Cynicism aside though, if the pop of a cork really is so important, there are lessons to be learned that are unrelated to the possible superiority of any particular closure. One is that in addition to all the other ritual associated with removing a cork, contrary to current sommelier training the cork should be extracted with such vigour that the blighter does actually make a popping noise. Or perhaps, in cases where the cork is too fragile, or Elfen Safety objects to Champagne corks flying across the restaurant, perhaps the sommelier’s phone could have an app with cork-removal sound effects. Of course, the experiment also suggested that the same app might work equally well with screwcapped wines.

(Despite my best efforts to dig out information from the Internet maybe I am wrong, and the results reported in September were actually taken from a peer-reviewed paper, and based on a proper experiment conducted at the Crossmodal Research Laboratory in Oxford. Do tell me if you know that to be the case.)

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An embarrassment of wines

The reason these wines are something of an embarrassment for me is that I like them so much. So much in fact, that they all got my top rating at some point in the past year or so. You might think it should not be too embarrassing to occasionally dish out 6 stars, but these are not grand wines. Some of them are very respectable and definitely not to be sniffed at, but I bought the cheapest one for £7.00, and even the expensive ones are by no means the most prestigious wines I have experienced in that period.

So objectively (if you believe in that sort of thing) I liked them too much. But my rating system is based on subjective enjoyment on the night, and I do my best to be honest to that concept. Nevertheless, when I am mightily enjoying a wine and yet I know it is generally regarded as being rather modest, I do some serious soul-searching before it gets my top rating. However embarrassing though, here I lay out my vinous soul for scrutiny. Maybe there are some wines here that will press your buttons too or, failing that, you will at least learn something about what makes me tick.

Kidev Erti Chinuri Petillant Naturel, 2016, 10.0%

Made by Lapati Wines in Georgia, and Chinuri is the grape. Kidev Erti is the brand they give to their sparkling wines, and means “one more”. If this were imported, I guess it would be around £20 in the UK.

I first tried this in Tbilisi, at John Wurdeman’s new restaurant venture, Poliphonia. On the second occasion I was not nearly so impressed, and that is partly what I am trying to illustrate here. It is a natural wine, but I don’t think bottle variation accounted for my differing reactions. Much more likely to be taster variations, or serving temperature perhaps.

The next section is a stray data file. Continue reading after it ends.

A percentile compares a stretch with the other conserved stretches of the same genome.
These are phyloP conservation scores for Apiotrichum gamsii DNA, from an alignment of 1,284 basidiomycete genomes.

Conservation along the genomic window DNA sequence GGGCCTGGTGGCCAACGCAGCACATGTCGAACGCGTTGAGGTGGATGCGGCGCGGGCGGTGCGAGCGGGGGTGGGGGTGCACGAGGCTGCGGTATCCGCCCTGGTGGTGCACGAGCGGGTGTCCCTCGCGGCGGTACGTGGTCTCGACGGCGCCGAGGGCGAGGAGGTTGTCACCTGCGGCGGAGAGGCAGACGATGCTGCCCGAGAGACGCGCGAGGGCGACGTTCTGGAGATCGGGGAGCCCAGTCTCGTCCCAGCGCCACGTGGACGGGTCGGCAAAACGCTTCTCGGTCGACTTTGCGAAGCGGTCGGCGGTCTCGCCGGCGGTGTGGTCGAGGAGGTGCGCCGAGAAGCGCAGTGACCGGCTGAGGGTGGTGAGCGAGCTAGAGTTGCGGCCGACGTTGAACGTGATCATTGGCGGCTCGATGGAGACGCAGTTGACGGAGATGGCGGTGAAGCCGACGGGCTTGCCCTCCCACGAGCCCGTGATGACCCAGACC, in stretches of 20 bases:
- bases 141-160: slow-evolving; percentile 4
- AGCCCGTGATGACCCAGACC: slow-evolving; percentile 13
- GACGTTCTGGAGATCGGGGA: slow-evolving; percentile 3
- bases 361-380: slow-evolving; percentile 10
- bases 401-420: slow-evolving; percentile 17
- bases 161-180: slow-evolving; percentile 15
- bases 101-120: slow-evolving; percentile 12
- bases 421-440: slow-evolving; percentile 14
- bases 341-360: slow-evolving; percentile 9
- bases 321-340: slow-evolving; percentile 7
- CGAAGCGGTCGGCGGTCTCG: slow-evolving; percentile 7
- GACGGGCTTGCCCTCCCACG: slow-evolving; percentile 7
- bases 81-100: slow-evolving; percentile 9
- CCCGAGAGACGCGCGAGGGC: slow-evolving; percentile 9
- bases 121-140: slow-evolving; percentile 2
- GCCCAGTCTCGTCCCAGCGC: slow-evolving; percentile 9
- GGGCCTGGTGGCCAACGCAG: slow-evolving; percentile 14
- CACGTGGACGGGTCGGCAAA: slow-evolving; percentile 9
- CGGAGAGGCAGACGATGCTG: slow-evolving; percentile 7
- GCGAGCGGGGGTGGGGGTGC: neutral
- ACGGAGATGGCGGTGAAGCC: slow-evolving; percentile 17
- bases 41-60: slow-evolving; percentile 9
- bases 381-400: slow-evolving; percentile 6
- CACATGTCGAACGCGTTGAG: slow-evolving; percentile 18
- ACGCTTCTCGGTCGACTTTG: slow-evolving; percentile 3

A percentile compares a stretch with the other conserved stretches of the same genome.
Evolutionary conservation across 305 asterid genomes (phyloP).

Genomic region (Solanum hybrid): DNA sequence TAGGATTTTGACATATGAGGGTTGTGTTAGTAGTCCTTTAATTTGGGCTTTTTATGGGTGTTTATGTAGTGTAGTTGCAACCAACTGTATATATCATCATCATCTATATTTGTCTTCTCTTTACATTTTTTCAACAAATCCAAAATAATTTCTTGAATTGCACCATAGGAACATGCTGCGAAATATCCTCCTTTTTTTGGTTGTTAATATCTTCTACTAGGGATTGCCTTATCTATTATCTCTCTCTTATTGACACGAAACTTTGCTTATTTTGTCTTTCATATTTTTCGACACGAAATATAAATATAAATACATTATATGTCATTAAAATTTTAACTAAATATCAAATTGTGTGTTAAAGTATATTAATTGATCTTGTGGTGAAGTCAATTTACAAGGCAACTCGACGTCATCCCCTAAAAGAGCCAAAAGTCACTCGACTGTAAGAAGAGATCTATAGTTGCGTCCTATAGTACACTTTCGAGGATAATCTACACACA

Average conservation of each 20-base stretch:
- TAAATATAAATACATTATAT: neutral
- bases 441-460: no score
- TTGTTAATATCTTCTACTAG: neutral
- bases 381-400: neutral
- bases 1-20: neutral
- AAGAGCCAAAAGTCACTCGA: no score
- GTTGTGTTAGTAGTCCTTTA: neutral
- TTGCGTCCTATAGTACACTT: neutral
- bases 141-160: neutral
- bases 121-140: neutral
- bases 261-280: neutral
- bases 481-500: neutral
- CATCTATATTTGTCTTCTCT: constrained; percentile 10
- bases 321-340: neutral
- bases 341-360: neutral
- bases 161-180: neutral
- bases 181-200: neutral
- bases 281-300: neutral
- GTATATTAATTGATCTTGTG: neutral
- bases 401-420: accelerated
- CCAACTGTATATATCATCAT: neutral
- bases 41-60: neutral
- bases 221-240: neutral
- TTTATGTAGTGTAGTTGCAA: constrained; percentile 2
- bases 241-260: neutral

Medium pale straw. Intense, deep, rich, petrol notes. Medium acid. Off dry. Not astringent. Drink now. Top marks!

Boutari Naoussa, 2011, 13.0%

£7.00 from Booth’s on special offer in 2016, but the normal price at the time was £11.

This is a Naoussa wine from the North of Greece, of the grape Xinomavro. It is a high quality appellation, but this is right at the bottom end of what you would expect to pay for Naoussa. I gave this wine the big thumbs up on two separate occasions. Both with food of course. Other times I liked it too in a rustic sort of way, but not quite to the same extent. Here are my two very positive tasting notes.

Medium pale tawny garnet. Intense. Caramel dark fruit. Mature notes, and violety high tone. Edgey licorice. Very attractive. Complex. Medium high acidity. Medium tannin. Distinct texture – like a thin paste or fine coffee grounds, or high cocoa-content chocolate. Aromas on the palate as nose, but with more emphasis on the high-toned aspect. And something more savoury or meaty – crispy bits on the side of a roast. Nothing obtrusive, and all in balance. Elegant and not hugely intense on the palate. Excellent length. Refreshingly savoury, slightly bitter finish. Not a stunning wine that whacks you round the face, but it hits the spot.

And here is my note from another occasion. Medium pale tawny garnet. Intense, edgy. Savoury. Spicy dark fruit and violets. Beautiful. Medium high acidity. High tannin. Excellent length. Drink now in my book, but good for another 5 years at least. Great with steak.

So what is my excuse for the stupidly high score? No idea, really. I knew it was rather preposterous, but on those two occasions the wine was just so unbelievably attractive for me. That’s just the way it is.

Bertrand Ambroise Bourgogne Veilles Vignes, 2007, 13.0%

Bought from Christopher Keiller for £15.50. A significant step up in price from the Naoussa, but 6 stars!? I have had quite a few bottles of this and always liked it, but on this occasion the food and my mood seemed to raise it to new heights.

Pale garnet. Intense, mature Burgundy. Complex. Sous-bois. Mature red fruit. Cherry. Highish acidity. Medium low tannin. Excellent length. Beautiful. Drink now. Excellent unpretentious Burgundy. If there is a criticism, it is a perhaps a bit sharp and thin. But with food it is wonderful.

Bertrand Ambroise Nuits Saint Georges, 2005, 13.0%